Debussy’s Clair de Lune is the 8th most popular sound being used on TikTok this week, sitting at 7.9 million views for the last 7 days, and in November last year, a #ClassicalMusic TikTok challenge racked up over 734 million views in less than a month.

Last month TikTok together with Warner Classics announced a new album titled, TikTok Classics - memes & viral hits. The album would be a world first, showcasing orchestral versions of 18 of the biggest sounds from the TikTok app.

“What I love about the music industry right now is that there are just no boundaries or rules or genres,” Fry explains when describing the rise of orchestral music on TikTok, “Gen Z in particular has really broken down all barriers in terms of listening and enjoying to music.

“They don't care if Kate Bush was big 30 years ago, they're just like, this is the first time we've heard this and it's dope.

“They don’t care if they’re listening to Debussy, or Max Richter, or John Williams, and they don't care what year it’s from.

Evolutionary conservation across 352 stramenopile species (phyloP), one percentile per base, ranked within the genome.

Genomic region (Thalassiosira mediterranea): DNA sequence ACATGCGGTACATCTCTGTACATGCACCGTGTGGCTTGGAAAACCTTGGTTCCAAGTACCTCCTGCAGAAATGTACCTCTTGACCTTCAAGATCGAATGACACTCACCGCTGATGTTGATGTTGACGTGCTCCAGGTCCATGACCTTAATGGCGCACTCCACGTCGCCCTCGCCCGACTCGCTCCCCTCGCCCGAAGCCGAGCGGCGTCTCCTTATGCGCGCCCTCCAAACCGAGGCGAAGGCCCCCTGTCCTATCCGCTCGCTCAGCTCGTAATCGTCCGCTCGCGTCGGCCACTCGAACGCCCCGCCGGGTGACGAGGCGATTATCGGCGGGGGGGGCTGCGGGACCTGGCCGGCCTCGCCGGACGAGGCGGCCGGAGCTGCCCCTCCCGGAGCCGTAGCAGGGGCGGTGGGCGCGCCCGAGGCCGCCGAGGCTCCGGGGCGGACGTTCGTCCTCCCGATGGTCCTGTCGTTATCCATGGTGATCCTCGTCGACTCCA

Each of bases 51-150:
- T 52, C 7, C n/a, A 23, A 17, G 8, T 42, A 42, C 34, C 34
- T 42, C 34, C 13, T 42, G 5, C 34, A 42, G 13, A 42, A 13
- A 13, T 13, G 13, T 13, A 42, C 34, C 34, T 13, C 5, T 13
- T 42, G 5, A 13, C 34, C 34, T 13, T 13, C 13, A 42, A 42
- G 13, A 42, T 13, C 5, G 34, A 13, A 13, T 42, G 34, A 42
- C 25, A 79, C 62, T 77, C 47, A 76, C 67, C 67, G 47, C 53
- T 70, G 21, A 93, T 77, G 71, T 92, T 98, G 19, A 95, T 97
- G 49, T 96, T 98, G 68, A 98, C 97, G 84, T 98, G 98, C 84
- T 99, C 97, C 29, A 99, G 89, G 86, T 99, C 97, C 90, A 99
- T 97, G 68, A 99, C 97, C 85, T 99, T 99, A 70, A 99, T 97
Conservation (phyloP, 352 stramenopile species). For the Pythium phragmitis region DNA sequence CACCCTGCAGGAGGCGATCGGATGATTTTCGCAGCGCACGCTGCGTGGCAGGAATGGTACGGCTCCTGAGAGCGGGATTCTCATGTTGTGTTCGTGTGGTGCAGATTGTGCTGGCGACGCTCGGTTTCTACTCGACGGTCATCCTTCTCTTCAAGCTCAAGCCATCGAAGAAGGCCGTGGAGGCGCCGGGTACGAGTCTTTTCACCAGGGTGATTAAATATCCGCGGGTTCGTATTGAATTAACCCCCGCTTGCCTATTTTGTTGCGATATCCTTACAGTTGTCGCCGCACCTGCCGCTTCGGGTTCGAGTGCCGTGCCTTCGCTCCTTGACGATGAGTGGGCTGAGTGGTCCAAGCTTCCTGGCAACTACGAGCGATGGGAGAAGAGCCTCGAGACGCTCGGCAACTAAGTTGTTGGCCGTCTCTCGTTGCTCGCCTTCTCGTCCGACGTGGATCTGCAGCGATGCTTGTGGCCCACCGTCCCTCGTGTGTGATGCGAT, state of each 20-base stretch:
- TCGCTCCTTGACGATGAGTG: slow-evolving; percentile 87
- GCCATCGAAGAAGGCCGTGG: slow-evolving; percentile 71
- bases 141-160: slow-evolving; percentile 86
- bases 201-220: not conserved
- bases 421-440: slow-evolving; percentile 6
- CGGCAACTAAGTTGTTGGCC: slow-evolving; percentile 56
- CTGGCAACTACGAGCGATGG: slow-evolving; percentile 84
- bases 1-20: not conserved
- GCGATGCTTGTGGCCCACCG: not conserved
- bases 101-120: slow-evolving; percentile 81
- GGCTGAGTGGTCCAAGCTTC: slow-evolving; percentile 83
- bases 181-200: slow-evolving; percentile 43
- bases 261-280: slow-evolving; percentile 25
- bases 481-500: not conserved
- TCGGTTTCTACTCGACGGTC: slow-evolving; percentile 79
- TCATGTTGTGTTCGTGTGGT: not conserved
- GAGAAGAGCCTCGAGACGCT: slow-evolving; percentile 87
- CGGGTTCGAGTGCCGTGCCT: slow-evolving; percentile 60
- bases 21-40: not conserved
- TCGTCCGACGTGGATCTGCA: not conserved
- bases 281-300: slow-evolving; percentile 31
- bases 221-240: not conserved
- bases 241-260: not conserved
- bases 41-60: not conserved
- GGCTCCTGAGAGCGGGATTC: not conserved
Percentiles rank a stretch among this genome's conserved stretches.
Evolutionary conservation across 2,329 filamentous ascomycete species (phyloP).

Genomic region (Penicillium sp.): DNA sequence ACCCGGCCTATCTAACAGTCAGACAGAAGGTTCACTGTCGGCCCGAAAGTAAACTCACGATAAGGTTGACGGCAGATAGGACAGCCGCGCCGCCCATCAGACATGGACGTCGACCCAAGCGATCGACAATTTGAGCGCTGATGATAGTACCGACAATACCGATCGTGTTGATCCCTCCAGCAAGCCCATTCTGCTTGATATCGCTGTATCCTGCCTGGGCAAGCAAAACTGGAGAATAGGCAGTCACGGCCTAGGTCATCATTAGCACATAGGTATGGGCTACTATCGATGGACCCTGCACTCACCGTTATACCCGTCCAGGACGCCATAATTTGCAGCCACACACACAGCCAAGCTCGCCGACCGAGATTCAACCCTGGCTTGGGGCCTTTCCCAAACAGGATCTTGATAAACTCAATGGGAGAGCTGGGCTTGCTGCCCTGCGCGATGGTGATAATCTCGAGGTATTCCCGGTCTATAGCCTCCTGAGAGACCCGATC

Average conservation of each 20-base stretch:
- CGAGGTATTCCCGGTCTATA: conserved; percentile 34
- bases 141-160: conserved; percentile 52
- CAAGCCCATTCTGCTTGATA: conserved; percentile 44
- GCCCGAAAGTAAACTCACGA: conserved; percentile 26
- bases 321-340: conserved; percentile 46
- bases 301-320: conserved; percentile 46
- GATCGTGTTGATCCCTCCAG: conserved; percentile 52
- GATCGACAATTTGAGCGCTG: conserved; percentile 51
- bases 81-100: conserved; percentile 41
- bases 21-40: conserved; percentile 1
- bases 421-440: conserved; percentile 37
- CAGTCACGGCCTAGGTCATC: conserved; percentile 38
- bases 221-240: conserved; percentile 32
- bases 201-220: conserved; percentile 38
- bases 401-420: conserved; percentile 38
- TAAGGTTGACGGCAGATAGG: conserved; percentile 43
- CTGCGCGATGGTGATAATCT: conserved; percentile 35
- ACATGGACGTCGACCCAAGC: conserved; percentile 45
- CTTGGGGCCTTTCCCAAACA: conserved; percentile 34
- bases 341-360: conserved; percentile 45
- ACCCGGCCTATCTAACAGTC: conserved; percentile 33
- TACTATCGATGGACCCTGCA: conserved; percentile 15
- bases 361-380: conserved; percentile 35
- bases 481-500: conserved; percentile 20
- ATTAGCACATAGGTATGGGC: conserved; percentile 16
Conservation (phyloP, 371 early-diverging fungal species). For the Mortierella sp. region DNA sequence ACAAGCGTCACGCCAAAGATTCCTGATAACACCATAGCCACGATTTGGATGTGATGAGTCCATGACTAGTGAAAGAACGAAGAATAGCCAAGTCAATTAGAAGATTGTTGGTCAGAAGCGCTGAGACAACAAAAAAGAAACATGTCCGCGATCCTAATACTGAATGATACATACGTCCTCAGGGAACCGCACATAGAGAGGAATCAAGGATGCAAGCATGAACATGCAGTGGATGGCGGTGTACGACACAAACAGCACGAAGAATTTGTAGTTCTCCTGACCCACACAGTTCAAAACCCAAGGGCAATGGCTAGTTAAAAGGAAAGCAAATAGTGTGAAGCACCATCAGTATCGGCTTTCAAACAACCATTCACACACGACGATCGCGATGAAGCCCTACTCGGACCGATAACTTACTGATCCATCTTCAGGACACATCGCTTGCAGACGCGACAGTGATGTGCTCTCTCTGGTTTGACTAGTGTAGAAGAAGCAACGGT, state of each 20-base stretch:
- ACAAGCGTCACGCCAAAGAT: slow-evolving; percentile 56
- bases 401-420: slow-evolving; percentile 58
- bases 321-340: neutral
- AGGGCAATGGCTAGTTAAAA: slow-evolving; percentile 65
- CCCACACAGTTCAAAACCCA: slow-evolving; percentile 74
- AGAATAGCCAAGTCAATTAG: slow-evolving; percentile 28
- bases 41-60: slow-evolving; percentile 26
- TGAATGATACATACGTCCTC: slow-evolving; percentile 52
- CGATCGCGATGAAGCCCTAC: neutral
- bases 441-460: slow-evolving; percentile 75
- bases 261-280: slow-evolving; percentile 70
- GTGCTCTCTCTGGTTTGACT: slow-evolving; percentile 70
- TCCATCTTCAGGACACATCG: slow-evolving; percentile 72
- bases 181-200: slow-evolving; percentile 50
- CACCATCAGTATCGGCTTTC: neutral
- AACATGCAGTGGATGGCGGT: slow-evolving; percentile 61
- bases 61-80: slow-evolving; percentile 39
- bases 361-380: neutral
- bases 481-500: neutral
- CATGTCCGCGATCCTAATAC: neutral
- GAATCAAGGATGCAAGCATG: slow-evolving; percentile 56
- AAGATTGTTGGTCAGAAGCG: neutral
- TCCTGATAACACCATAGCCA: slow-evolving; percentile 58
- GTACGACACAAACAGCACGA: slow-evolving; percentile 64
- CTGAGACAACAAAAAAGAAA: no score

“Their attitude is, this is great music and we enjoy this.”

Read more: The genius harmonic sequence that gives Kate Bush’s ‘Running Up That Hill’ its emotional power

Fry’s first break-out TikTok track, I Hear a Symphony ended up charting at #2 on the US Viral 50 chart and in the top ten on the Global Viral 50, charting in dozens of countries all over the world. The track was actually released on an album called Flying, four years before it would achieve viral fame.

Music runs in Cody’s family. His father, Gary Fry is also composer. As a child, Cody would watch his dad write jingles, commercial music for McDonald's and Nintendo and other big companies.

“I won the lottery as a kid,” Fry admitted. The composer originally Originally starting out as a singer-songwriter, who also wrote cinematic film “stuff” on the side. As a singer, he even appeared as a contestant on the 14th season of American Idol. Eventually he would combine his two passions into ‘orchestral pop’.

“Before TikTok, I didn't think anybody really wanted to see me do the film/cinematic music I was so interested in, but then right before my 2017 album, Flying, I thought why am I keeping this part of my music making separate from my singer-songwriting? They're both such a part of who I am. Why don't I just try to create something that really only I could create with my two different backgrounds?

“TikTok users love using music to score their experiences and the content they're creating. So a song like I Hear a Symphony has a certain cinematic quality that people wanted to use to illustrate these beautiful moments in their lives.